Lorenzo Ward has coached a lot of players over his 20 plus years in the college ranks and one season in the NFL but very few have made an impression on him like Stephon Gilmore. The Defensive Coordinator at the University of South Carolina was gushing about the Buffalo Bills first round draft pick during an interview with the WGR Morning show on Tuesday.
“He’s probably the most competitive young man I’ve ever coached” Ward said. “I’ve been blessed to coach some pretty good football players, some that have played in the league(NFL) for quite some time. D’Angelo Hall was a young man I was blessed to coach at Virginia Tech and even when I was in the pros(Oakland in 2006) I was able to coach Nnamdi Asomugha. I think Gilmore is right in those two guys class.”
With 40 starts over his three seasons at South Carolina, Gilmore has an impressive college resume which is one of the reasons the Bills were more than happy to use their first round pick, 10th overall on the cornerback.
Ward says much of the credit for Gilmore’s development in his football career goes to Gilmore himself. “You don’t have to motivate Stephon. Stephon comes to work every day” Ward told WGR. “He’s self motivated and wants to be good and he is a very professional young man in everything he does so I know what I would get in a Gilmore. I have never seen the young man or heard the young man drink. He’s not a partier. You won’t see him in the lime light and in the streets of Buffalo. That’s not who he is.”(Insert your favorite Marshawn Lynch story here)
No question Gilmore comes highly recommended but can he start right away in the NFL? From a physical standpoint, there’s no doubt in Ward’s mind that Gilmore can do just that. It will come down to his learning curve and how fast he grasps the NFL game and the Bills schemes. But Ward is confident Gilmore will dive right into Dave Wannstedt’s play book from day one. Every chance Gilmore had, he would head to the film room to do some studying and Ward said that was also a trait of Asomugha.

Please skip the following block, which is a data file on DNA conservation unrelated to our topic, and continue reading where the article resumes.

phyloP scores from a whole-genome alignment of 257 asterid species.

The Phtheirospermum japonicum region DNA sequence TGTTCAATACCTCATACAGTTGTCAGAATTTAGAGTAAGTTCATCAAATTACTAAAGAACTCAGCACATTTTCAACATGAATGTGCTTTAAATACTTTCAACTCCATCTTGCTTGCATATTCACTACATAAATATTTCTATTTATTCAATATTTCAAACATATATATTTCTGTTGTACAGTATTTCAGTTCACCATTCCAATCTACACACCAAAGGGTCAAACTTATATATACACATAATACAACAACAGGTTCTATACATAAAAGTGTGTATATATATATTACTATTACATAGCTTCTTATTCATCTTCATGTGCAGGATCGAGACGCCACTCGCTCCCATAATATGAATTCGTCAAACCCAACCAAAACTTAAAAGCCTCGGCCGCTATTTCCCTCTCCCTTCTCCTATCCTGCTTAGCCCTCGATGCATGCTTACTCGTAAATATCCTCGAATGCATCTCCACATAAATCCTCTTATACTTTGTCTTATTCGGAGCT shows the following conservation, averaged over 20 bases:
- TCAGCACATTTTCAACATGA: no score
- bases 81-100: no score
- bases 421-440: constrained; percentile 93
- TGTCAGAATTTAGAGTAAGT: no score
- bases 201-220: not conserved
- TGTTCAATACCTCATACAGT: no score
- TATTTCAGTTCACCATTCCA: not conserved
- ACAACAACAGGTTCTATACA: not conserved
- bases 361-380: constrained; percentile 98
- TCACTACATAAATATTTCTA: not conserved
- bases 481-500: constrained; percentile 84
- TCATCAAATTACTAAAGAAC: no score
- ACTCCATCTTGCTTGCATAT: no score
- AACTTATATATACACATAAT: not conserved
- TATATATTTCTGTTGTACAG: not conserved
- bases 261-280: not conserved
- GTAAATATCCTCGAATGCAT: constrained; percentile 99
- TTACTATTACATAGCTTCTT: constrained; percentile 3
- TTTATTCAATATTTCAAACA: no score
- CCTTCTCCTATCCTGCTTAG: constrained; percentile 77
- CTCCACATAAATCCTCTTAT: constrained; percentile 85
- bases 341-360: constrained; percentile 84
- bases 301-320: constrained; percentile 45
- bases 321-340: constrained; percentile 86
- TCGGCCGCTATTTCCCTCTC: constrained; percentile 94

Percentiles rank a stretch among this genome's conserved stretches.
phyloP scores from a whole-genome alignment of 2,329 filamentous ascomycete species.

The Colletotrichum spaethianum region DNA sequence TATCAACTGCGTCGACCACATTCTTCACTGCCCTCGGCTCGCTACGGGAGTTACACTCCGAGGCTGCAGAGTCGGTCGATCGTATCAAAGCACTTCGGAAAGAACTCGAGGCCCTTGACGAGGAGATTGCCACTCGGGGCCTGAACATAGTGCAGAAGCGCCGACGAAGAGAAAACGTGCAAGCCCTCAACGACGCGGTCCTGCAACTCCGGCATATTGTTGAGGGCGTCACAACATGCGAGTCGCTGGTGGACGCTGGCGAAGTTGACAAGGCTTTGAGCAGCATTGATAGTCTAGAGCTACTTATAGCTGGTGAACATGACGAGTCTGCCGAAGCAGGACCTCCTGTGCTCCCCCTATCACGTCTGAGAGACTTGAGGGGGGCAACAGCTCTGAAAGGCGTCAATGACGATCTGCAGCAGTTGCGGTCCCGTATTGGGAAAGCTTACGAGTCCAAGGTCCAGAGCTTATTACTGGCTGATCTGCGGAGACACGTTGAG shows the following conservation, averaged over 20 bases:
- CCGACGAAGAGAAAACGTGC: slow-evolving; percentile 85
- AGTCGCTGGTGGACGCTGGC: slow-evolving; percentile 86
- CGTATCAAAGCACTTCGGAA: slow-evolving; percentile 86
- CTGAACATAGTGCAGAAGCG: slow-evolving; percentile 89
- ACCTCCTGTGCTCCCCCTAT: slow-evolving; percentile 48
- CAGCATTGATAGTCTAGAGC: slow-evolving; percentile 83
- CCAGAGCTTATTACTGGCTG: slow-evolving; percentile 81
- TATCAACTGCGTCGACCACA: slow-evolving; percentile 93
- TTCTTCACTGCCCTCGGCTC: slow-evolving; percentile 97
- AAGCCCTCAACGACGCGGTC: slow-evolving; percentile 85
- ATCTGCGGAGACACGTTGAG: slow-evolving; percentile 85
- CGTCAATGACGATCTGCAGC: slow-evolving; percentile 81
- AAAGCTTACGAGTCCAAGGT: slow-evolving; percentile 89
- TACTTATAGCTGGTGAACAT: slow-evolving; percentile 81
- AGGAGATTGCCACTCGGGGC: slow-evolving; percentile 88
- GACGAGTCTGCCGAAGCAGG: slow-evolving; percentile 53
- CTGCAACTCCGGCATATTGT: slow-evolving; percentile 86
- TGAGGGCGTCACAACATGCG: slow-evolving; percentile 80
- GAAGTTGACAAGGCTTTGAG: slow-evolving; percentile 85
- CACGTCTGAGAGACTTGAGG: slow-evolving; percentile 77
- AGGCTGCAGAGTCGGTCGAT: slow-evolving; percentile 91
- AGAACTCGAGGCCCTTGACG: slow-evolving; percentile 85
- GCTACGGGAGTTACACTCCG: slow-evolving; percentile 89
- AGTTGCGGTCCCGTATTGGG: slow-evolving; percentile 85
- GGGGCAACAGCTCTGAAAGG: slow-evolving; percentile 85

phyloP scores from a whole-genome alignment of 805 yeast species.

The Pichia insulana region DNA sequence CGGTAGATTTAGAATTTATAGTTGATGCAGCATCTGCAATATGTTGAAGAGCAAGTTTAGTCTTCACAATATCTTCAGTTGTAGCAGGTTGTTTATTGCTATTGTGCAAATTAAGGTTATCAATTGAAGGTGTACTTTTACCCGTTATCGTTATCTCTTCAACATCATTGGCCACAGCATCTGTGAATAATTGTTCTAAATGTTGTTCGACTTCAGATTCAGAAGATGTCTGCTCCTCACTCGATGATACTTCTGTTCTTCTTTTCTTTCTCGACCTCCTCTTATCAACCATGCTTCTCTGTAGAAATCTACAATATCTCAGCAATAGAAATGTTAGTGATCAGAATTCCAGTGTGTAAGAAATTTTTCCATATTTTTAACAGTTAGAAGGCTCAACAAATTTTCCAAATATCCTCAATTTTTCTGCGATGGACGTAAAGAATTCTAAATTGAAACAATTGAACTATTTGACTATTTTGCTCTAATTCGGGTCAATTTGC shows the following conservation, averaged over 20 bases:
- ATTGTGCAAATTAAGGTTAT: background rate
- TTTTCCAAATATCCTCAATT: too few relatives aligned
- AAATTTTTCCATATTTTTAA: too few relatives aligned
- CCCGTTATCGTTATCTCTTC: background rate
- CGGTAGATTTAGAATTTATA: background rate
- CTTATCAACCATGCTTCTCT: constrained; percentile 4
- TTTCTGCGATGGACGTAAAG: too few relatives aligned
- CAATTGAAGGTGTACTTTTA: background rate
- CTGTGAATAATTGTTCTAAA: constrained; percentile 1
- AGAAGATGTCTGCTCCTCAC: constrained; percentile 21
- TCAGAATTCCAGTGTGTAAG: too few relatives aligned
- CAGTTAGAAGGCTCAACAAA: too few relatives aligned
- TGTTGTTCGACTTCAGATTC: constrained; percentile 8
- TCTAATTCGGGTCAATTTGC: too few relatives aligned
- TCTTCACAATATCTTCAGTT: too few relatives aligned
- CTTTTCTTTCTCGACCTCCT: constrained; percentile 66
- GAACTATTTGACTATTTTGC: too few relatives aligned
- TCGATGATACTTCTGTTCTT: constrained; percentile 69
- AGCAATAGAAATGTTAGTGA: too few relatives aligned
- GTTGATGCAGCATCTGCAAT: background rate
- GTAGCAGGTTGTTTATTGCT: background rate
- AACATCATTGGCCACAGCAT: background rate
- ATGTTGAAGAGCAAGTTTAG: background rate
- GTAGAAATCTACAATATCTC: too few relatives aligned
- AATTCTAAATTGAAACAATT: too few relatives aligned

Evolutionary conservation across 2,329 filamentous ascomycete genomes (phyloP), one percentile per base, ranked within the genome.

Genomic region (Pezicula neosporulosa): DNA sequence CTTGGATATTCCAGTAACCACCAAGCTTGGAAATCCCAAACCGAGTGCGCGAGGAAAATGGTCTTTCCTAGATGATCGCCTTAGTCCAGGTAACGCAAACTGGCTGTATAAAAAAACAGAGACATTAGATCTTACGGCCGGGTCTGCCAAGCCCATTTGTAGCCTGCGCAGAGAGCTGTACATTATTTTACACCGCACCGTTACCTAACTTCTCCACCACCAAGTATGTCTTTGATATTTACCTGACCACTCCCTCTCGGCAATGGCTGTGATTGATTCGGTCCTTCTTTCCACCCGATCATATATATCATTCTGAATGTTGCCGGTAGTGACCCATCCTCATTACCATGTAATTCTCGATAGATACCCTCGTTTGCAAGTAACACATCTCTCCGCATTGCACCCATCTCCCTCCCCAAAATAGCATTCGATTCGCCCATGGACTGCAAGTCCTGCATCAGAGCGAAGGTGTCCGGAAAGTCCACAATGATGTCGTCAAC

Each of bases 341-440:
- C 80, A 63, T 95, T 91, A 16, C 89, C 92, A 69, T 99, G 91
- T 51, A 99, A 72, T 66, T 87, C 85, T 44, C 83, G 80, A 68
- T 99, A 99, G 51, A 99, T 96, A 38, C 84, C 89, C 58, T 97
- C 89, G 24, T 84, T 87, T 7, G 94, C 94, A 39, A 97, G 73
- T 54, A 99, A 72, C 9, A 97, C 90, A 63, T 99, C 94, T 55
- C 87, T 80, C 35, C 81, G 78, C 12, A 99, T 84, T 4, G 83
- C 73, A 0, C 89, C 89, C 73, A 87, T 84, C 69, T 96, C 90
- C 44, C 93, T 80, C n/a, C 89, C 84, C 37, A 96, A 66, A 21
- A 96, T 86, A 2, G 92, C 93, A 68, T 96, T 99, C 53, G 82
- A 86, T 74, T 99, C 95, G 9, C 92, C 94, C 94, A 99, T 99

There are some fans who were concerned with Gilmore’s subdued reaction on draft night and his soft spoken, even keeled personality that has been evident in his first few interviews with Western New York media but Ward says not to worry. “Stephon is very quiet, he very rarely talks” Ward said. “But when the lights come on, when he crosses the white line, whether its practice or in a game, he’s ready to compete. He’s physical, he wants to go against the best receiver in practice. A lot of times in the league, they look for leaders and they think leaders have to be voices but that’s not how Stephon leads.”
Gilmore started from day one for the Gamecocks and was All SEC 3 seasons in Columbia but still made strides from his freshman year through his junior campaign. “I think his greatest growth came in the knowledge of the game” said Ward. “Studying his opponent or learning totally what we’re doing on defense. Not just his position but what other people were doing around him and I think it helped him understand when he can take a chance and when he couldn’t take a chance.”